A Tale Of Two Borders
March 15, 2000
The U.S. borders with Canada and with Mexico could hardly be more different. One is heavily fortified and patrolled. The other is mostly open, lightly guarded and porous.
- An army of nearly 8,000 U.S. Border Patrol agents guards the 2,000-mile Mexican border -- four agents for each mile.
- Where the Rio Grande and treacherous terrain fail to thwart illegal crossings, the U.S. has erected 12-foot high steel fences.
- But the 4,000-mile long Canadian border is patrolled by just 311 agents -- a boundary that wanders through prairies, mountains, vast lakes, woods, national parks and even a public library.
- At Canadian checkpoints, auto traffic flows smoothly, few cars are searched and relatively few travelers are interrogated.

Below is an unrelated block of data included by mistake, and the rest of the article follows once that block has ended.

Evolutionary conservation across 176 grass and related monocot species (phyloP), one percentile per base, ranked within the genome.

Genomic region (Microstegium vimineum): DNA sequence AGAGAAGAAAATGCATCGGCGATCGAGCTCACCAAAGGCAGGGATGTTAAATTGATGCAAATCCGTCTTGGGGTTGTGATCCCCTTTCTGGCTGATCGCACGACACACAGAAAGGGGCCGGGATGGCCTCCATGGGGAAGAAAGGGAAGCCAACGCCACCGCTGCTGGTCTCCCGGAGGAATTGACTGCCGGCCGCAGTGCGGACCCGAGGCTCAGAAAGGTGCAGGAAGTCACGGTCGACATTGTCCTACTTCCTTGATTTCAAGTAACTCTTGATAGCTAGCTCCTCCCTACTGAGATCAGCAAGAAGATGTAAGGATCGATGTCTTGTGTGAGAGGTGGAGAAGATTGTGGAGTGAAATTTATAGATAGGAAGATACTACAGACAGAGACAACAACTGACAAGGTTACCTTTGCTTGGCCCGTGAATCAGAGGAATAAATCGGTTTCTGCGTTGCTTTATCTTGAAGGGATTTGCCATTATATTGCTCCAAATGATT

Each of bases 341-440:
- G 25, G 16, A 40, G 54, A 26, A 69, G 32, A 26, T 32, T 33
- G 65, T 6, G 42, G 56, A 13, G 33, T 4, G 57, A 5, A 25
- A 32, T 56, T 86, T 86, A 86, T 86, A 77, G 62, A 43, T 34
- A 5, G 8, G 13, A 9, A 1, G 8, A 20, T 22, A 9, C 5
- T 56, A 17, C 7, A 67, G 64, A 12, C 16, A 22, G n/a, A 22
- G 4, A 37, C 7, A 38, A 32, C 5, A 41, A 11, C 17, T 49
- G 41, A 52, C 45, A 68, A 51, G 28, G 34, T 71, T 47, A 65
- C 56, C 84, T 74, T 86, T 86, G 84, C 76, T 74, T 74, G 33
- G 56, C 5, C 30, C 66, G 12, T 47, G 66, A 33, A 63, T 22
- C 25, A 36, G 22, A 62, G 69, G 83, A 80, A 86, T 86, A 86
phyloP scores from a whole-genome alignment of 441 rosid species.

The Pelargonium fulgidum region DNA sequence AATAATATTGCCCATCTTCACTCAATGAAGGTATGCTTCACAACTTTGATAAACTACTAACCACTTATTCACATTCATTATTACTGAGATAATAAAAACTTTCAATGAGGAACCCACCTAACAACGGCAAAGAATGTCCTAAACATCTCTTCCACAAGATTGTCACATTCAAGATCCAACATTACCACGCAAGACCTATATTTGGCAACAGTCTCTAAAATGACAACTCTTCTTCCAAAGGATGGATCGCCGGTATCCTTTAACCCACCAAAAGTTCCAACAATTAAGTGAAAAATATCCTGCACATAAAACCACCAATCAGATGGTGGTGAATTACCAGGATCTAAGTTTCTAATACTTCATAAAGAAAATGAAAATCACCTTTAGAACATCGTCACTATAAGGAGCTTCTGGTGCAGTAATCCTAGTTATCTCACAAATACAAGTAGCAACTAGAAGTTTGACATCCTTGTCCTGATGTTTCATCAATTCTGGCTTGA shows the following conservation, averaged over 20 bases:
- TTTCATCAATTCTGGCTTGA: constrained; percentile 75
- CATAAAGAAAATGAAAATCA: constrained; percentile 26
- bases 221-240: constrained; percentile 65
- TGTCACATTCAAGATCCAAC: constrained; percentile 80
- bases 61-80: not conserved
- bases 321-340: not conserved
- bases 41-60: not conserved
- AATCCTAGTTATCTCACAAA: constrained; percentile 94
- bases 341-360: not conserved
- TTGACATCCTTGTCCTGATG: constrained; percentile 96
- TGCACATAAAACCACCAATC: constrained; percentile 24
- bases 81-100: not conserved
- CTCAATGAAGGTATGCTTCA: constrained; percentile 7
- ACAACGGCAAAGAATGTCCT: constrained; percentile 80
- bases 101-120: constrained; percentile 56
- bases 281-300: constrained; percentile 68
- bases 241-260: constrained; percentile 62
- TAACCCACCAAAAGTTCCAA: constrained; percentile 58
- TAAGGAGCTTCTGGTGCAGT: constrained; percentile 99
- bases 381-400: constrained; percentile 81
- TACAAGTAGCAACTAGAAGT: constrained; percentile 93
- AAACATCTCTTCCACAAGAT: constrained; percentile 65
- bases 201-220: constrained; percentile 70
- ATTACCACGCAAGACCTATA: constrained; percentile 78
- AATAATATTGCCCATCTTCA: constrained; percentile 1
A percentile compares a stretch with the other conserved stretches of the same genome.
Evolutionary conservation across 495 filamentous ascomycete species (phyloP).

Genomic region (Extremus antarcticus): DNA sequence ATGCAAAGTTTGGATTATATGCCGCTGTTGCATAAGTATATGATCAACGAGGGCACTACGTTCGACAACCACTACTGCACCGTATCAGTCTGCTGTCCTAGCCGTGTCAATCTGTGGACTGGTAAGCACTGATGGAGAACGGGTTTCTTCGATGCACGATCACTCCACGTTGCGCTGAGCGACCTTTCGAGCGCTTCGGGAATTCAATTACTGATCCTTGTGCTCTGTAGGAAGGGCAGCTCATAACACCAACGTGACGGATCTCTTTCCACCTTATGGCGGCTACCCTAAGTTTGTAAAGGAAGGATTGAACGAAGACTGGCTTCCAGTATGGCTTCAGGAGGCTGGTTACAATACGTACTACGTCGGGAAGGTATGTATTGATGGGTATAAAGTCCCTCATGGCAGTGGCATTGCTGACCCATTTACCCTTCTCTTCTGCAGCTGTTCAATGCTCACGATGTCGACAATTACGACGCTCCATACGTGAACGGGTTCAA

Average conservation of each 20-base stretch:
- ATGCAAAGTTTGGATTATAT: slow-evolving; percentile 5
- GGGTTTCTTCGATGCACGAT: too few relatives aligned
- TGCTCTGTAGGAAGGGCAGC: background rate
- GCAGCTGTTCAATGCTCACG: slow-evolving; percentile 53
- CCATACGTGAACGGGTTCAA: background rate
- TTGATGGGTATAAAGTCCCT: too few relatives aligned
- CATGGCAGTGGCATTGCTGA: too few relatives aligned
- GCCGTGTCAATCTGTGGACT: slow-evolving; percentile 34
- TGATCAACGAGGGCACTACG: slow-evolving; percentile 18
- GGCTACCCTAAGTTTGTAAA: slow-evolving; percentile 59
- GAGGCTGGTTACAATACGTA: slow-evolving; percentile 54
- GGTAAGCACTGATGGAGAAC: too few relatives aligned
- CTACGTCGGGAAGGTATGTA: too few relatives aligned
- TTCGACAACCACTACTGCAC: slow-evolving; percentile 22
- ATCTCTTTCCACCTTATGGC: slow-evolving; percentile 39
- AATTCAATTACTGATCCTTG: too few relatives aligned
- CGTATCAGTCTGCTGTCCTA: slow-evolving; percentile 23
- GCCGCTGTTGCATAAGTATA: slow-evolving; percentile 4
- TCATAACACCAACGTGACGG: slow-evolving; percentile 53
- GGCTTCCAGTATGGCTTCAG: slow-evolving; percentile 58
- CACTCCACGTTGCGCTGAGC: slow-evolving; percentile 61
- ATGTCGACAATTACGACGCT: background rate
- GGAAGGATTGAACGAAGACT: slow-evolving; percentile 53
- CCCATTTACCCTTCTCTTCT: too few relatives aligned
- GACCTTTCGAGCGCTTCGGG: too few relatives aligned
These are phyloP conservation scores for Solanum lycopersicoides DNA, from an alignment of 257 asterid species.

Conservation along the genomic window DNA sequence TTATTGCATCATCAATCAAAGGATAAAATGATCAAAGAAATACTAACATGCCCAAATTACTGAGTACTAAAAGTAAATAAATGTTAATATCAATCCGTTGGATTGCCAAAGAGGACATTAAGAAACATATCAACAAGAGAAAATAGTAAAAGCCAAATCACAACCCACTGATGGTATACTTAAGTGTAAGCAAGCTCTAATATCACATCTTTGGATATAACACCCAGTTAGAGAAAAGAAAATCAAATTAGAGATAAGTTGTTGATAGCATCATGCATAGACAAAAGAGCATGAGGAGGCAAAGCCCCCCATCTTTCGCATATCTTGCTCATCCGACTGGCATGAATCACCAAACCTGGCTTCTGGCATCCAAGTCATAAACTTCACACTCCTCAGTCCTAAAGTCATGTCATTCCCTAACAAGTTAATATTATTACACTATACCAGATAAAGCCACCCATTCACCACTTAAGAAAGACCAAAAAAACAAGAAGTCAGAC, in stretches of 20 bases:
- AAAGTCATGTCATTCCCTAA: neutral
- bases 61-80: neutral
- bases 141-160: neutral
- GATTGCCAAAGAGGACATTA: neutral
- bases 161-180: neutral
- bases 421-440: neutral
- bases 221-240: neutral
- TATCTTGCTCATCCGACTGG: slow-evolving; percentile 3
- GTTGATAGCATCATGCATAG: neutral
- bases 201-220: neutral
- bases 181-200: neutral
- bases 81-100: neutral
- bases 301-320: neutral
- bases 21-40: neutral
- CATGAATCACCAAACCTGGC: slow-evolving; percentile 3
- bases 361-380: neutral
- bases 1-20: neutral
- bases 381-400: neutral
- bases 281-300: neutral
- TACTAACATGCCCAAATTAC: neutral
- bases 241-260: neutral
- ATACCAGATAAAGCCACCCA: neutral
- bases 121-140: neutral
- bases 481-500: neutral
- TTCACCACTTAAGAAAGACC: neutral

- There are 30 to 40 miles between some checkpoints and no fences.
When an Algerian was arrested in December for trying to smuggle bomb-making materials into the U.S. at the Port Angeles, Wash., security at the Canadian checkpoints was swiftly beefed up. Traffic at major crossings was backed up -- sometimes in lines three to four miles long. But border officials, believing the threat has diminished, eased up and things were back to normal by late January.
Some officials fear the porous nature of the northern border is still an open invitation to terrorists.
Source: Donna Leinwand and Yasmin Anwar, "America's Guard Is Down on Porous Frontier," USA Today, March 15, 2000.
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